It will help you reach new customers, but it’ll take time.

You have to build your reputation and win people’s trust before they spend their money with you.

Where social media can have the edge, is reaching customers you might not otherwise reach.

For example:

  • Facebook has very powerful tools that allow you to target specific groups and interests.
  • Instagram and Snapchat tend to have much younger users than other social media.
  • Pinterest has more female users than male.


7. Advertise Your Products and Services

You can pay for social media advertising.

Or, you do it for free.

Paid advertising is well understood. You create an advert, decide where you want to publish your advert, pay your money and wait for the responses.

Most social media gives you the option to pay for advertising – that’s how they make their money after all.

The great advantage, compared to old-school adverts, is the feedback and data you receive on your advert.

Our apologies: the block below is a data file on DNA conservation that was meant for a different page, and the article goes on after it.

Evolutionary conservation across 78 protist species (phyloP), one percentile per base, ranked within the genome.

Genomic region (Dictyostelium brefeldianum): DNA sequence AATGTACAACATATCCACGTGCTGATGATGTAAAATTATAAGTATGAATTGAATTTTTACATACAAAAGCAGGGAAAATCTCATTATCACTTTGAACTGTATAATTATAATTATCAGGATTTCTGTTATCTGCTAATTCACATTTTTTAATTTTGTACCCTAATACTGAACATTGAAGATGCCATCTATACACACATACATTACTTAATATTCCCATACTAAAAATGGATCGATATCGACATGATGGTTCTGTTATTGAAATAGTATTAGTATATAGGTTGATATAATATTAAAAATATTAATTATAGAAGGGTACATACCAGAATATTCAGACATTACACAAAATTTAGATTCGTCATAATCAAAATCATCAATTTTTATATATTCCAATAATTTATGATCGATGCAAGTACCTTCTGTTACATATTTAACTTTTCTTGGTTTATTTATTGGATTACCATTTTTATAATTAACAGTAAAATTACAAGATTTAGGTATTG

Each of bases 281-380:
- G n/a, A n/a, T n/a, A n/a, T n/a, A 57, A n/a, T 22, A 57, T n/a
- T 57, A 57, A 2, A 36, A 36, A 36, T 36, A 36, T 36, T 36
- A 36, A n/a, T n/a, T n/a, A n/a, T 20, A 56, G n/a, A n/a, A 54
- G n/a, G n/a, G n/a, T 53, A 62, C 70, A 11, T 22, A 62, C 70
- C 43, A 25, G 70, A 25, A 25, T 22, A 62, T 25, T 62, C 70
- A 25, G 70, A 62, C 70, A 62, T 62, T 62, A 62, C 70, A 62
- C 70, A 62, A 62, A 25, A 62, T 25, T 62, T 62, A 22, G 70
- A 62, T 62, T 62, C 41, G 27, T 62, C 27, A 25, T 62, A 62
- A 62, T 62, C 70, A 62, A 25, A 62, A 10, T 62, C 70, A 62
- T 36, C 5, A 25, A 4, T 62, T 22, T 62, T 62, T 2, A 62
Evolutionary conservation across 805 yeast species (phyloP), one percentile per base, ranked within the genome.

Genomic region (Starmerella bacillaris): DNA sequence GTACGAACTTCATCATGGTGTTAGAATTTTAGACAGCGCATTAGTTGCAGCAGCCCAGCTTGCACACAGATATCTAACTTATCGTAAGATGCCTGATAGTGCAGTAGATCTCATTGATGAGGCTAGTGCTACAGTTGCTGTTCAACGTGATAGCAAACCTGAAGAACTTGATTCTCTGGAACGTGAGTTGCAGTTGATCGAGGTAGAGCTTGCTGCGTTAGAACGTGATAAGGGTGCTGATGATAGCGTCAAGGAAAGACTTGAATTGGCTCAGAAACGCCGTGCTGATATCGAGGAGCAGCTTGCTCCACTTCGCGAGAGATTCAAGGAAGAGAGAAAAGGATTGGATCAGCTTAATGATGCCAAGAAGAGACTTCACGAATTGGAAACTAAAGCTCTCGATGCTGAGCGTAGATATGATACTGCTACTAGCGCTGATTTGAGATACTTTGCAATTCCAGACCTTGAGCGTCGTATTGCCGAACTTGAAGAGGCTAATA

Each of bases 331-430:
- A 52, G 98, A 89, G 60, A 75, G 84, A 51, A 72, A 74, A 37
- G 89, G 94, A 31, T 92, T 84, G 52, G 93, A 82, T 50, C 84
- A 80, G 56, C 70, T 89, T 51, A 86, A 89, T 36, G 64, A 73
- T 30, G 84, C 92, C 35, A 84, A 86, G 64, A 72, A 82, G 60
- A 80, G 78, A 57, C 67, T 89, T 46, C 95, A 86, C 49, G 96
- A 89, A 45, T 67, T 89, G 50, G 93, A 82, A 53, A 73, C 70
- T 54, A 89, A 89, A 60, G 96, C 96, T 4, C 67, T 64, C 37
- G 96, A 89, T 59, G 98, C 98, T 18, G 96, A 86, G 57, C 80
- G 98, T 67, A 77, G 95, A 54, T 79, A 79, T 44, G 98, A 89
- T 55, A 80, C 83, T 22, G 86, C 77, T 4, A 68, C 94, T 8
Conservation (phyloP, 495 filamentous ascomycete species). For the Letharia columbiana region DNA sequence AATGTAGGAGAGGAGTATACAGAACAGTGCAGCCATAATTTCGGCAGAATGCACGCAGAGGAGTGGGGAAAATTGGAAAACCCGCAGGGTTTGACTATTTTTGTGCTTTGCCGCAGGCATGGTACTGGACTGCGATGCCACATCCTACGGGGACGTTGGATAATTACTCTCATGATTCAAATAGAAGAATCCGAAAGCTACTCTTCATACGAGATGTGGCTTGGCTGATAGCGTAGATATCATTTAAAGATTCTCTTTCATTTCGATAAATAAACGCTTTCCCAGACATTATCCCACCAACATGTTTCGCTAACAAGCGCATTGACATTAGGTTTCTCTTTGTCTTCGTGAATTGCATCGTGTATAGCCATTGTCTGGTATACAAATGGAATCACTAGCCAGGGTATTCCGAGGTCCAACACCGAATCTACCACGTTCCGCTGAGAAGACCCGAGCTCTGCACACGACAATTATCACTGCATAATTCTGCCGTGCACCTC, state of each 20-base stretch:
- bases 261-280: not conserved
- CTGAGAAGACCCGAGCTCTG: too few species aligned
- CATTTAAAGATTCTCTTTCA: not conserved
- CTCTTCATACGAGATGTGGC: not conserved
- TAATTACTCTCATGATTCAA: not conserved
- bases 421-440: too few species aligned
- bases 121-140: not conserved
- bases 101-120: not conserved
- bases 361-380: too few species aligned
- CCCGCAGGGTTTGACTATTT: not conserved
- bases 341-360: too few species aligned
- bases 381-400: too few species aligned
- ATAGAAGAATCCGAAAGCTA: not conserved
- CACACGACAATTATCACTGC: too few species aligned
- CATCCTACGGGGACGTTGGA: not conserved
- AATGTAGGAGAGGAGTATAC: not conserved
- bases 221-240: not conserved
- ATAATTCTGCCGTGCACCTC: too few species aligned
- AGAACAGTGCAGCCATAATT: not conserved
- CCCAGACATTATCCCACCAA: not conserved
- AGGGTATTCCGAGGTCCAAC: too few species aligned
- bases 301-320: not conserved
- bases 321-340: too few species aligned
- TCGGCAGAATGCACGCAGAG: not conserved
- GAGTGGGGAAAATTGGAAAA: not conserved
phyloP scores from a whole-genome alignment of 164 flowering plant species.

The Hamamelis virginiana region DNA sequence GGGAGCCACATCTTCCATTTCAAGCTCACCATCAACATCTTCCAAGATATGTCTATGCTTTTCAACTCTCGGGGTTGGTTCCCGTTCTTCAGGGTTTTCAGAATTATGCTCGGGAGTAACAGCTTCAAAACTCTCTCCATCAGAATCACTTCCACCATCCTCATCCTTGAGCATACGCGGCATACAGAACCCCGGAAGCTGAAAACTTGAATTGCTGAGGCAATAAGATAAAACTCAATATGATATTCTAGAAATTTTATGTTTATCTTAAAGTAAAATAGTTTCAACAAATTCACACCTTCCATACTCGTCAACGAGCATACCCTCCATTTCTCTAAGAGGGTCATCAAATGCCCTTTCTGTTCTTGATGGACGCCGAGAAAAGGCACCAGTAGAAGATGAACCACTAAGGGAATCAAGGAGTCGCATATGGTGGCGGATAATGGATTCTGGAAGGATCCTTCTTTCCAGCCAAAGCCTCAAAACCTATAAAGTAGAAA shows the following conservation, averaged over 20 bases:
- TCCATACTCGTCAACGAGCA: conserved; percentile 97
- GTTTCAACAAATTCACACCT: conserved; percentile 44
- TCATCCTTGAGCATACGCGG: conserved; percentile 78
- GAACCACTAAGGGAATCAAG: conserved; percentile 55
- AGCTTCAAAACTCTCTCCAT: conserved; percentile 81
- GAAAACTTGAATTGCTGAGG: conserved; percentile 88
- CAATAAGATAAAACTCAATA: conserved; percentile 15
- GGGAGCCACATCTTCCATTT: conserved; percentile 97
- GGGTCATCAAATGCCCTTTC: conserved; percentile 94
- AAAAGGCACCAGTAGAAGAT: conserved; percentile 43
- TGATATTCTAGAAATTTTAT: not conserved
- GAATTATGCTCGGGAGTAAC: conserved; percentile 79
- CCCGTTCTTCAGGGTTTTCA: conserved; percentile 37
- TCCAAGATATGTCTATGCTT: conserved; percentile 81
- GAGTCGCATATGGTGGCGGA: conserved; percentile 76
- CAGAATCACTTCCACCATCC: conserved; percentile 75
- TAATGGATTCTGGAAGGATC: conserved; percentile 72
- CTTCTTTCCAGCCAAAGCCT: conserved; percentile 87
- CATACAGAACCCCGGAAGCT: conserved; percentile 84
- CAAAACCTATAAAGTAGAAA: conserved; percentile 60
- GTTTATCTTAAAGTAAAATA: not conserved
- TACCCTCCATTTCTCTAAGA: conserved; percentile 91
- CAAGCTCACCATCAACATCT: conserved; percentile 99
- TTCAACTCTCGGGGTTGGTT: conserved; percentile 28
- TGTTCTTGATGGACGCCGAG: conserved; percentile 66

Facebook advertising provides detailed results of the number of people who saw your advert, clicked on it, liked it, shared it etc.

Clearly, this doesn’t guarantee that your advert will be effective. But it does mean you can compare the effectiveness of different adverts through different channels.

So, how do free adverts work?

You might be wondering when Facebook and Twitter started doing pro bono work for small businesses.

Alas, they’re not.

However, even with a free account, there’s a lot you can do to advertise your business.

The key is to get your posts seen by more people than just your followers.

With all social media your posts can be seen by more people when it gets shared.

However, if you use hashtags (particularly on Twitter and Instagram), your posts will be seen by everyone who looks for that particular hashtag e.g. #smallbusiness

You’ll need a mix of social media posts though.

When social media is someone blowing their own trumpet that’s quite boring to read.


8. Find Quality Suppliers

Supply and Demand.

You’ve heard about the demand side of your business.

However, the supply side of your business is equally important. Luckily, social media can lend you a hand.

An extension to online networking is the ability to find suppliers for your business.

On Twitter, you can search for people with similar businesses or interests. The best way to do this is through Twitter lists.

The public Twitter lists contain people with a common interest or business type. You can browse through these or create your own list of potential suppliers.